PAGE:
The Right Decision?

When two of Boston’s most infamous rival gangs called a truce in November, the Boston Police Department requested that no premature mention of the information be made in any local newspapers, in fear of impeding on the process. While both the Boston Herald and the Boston Globe’s police reporters were aware of the truce for weeks, only the Globe decided to go public with the news.

Days later, on the front page of the Boston Globe, the newspaper announced the truce under the headline: 2 Gangs Find Peace in Secret: Officials Summit Halts Bloodshed. In a colorful, intricately detailed and lengthy article, Globe reporter Suzanne Smalley divulged insider accounts of the truce. Less than a month later, when a senior gang member who had been involved in the peace-making process was shot dead on a Boston street, many openly questioned the newspaper’s decision to break the story.

Did the Boston Globe make the right decision? Question remains, but the newspaper insists that it did not take its decision to go public with the news lightly. The Phoenix, a Boston alternative newsweekly, discussed the dilemma.

According to Foon Rhee — the Globe’s city editor, and the editor in charge of the November 5 story — the answer is an unequivocal yes. “We don’t make a decision to run stories like this lightly,” Rhee tells the Phoenix. “I was having conversations with more senior editors as late as the Saturday before the story ran” — i.e., November 4. Ultimately, Rhee says, the story was published for two reasons. First, Globe sources who’d been involved in hammering out the truce were comfortable with it being printed. Second, the paper expected the truce to be made public at some point in the relatively near future. Rhee also notes that Smalley’s story omitted the names of Norfleet and other gang principals, and that the truce — while news to the general public — was already common knowledge on the street. “Everyone who was directly involved with it knew it was going on,” Rhee concludes. “The only people who didn’t know it was going on were our readers.”

The Boston Police Department insisted that the article was irresponsible journalism and argued that the disclosure might be “detrimental to the mission.”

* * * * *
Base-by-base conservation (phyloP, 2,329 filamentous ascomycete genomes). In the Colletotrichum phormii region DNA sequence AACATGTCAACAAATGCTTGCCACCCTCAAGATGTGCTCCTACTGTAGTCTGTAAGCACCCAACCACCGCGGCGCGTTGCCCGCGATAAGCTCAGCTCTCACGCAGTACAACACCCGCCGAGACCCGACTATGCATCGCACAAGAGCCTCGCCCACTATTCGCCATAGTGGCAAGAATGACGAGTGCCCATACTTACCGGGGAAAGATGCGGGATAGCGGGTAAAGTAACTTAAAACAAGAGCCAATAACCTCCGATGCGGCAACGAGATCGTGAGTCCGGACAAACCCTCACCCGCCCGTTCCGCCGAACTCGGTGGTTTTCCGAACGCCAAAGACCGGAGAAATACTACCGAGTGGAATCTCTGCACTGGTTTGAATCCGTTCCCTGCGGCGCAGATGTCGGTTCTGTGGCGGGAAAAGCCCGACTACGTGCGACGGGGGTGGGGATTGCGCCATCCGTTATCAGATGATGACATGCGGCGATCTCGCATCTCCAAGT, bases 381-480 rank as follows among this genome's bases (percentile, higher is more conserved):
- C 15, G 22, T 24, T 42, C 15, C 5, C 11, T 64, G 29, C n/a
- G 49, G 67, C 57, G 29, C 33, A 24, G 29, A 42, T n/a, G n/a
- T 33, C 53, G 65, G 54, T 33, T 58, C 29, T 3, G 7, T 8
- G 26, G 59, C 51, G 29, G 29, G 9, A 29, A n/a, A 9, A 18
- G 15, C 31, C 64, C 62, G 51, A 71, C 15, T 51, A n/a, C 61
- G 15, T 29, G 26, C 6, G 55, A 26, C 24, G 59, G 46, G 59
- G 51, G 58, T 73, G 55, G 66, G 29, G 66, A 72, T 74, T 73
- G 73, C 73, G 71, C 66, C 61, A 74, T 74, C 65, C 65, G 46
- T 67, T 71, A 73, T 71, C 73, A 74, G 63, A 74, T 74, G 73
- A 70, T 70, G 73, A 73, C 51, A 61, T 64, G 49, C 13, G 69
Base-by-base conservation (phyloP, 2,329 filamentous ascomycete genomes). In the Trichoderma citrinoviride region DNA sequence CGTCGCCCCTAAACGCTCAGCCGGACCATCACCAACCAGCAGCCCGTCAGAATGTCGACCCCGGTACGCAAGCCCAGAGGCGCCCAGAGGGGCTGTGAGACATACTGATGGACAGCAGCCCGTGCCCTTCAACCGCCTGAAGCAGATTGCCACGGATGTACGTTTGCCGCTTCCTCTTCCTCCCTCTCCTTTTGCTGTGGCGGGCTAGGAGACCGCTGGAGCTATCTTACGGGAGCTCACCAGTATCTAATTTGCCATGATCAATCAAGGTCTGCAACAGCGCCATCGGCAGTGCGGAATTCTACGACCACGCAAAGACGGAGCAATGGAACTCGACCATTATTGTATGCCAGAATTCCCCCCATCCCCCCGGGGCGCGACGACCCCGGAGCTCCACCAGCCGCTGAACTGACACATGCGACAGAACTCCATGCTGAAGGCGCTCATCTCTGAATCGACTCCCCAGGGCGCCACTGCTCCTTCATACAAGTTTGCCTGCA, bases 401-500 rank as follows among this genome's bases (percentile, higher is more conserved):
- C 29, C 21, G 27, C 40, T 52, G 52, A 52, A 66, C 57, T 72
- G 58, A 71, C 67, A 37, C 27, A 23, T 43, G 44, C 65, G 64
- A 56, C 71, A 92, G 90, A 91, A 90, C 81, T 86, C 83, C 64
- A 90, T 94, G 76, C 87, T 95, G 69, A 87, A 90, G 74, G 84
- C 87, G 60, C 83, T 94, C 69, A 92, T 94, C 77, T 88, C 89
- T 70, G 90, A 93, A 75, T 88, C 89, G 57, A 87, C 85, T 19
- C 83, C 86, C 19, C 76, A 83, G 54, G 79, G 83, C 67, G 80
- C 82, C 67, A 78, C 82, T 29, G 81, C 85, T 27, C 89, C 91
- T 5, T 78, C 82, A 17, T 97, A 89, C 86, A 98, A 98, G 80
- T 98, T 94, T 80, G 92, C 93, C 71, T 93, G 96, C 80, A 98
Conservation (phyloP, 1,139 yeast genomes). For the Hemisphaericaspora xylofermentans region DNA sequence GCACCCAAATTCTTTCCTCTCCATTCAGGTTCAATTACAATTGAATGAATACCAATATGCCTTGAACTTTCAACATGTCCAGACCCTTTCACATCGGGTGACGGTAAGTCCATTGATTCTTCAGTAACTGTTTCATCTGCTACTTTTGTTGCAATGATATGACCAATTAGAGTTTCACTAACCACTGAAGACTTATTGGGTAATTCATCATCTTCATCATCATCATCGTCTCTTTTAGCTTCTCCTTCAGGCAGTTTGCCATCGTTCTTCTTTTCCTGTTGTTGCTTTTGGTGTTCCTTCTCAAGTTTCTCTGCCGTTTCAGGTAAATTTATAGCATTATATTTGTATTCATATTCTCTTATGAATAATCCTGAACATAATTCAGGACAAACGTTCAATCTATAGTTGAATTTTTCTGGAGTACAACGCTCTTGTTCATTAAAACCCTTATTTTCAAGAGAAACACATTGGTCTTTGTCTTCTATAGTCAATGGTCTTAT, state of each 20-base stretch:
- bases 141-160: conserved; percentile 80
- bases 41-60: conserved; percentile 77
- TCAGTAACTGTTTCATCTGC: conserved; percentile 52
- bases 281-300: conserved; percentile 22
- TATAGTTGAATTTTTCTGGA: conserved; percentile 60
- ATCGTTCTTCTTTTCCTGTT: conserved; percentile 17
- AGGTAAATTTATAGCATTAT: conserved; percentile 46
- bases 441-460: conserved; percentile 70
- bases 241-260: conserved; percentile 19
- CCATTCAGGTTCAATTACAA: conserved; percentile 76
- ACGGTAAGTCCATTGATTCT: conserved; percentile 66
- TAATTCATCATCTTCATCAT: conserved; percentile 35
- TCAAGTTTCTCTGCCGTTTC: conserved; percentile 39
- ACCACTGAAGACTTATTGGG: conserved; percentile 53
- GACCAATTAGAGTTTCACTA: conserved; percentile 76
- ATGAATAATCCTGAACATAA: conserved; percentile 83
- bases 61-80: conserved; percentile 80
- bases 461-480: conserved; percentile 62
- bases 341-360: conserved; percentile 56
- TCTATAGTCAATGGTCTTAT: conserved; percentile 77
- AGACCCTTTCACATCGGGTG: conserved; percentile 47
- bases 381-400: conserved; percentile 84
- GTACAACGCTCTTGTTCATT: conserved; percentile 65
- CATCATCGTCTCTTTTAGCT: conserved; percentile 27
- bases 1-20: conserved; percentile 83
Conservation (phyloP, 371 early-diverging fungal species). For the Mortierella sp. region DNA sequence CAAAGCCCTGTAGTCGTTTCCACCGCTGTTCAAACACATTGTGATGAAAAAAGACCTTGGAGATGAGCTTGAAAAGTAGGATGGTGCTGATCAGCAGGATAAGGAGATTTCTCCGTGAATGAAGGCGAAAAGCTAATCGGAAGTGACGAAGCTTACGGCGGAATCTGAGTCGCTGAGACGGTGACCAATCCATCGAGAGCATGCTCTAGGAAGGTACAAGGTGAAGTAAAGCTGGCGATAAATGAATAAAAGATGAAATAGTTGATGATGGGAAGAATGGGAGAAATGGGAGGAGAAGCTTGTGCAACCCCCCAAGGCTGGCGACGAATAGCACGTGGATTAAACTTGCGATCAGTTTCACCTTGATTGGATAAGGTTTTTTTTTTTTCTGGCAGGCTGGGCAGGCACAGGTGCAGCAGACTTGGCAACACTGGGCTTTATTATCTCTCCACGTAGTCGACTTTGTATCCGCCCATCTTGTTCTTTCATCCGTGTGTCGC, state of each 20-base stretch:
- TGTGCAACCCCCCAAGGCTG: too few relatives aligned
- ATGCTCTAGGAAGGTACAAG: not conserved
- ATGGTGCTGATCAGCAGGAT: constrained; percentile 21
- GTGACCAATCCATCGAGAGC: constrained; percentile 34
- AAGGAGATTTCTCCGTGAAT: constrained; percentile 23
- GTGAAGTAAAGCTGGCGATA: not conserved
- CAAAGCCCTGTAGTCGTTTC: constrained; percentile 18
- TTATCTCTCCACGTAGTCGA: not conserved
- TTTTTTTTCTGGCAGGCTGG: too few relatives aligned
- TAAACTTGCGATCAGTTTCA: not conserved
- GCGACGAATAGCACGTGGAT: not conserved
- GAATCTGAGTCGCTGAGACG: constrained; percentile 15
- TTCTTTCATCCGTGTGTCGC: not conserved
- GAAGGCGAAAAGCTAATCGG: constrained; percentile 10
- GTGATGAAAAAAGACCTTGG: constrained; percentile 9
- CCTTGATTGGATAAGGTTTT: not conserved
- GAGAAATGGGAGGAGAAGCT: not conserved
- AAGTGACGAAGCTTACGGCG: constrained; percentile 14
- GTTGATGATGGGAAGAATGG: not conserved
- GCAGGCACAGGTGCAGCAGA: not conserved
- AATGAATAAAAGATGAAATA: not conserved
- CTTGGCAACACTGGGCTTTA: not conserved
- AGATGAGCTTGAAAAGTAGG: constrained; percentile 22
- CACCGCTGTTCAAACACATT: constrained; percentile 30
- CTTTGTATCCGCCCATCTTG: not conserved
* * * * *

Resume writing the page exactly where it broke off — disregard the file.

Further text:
It was a feel-good piece — with one notable exception: Elaine Driscoll, the BPD’s spokeswoman, stated that then-acting commissioner Al Goslin wouldn’t comment because of the possible consequences of publicity. “Commissioner Goslin believes that it is premature to engage in public discussion about this ambitious initiative,” Driscoll said at the time. “Disclosing details is potentially detrimental to the mission, which is decreasing gun violence on the streets of Boston.”

This case is a prime example of the ethical press decisions we have been analyzing this semester. The Phoenix article quotes media ethics specialist and director of the Northeastern journalism school, Steve Burgard, who agreed with the Globe’s decision.

“It’s not unusual at all for law-enforcement or military officials to ask editors to withhold publication of information they’re concerned about,” Burgard observes. “But in this case, it seems to me [the BPD] would have had to demonstrate that publication would, in fact, cause real harm to individuals — because the newsworthiness of this truce and the almost historic setting in which these groups got together is so obviously an important city-news story.”

Crime on city streets is a paramount issue for most city dwellers. I feel that this article was relevant and necessary news for the Boston community. I do find it ironic that the Herald, an often-sensational tabloid, chose to hold the story. I may be cynical, but I doubt it was for ethical reasons. While I understand the concerns of the police department, I do not feel they are adequate justification or define sufficient concern for withholding this news. Nonetheless, the case serves as an interesting analysis of press ethics.

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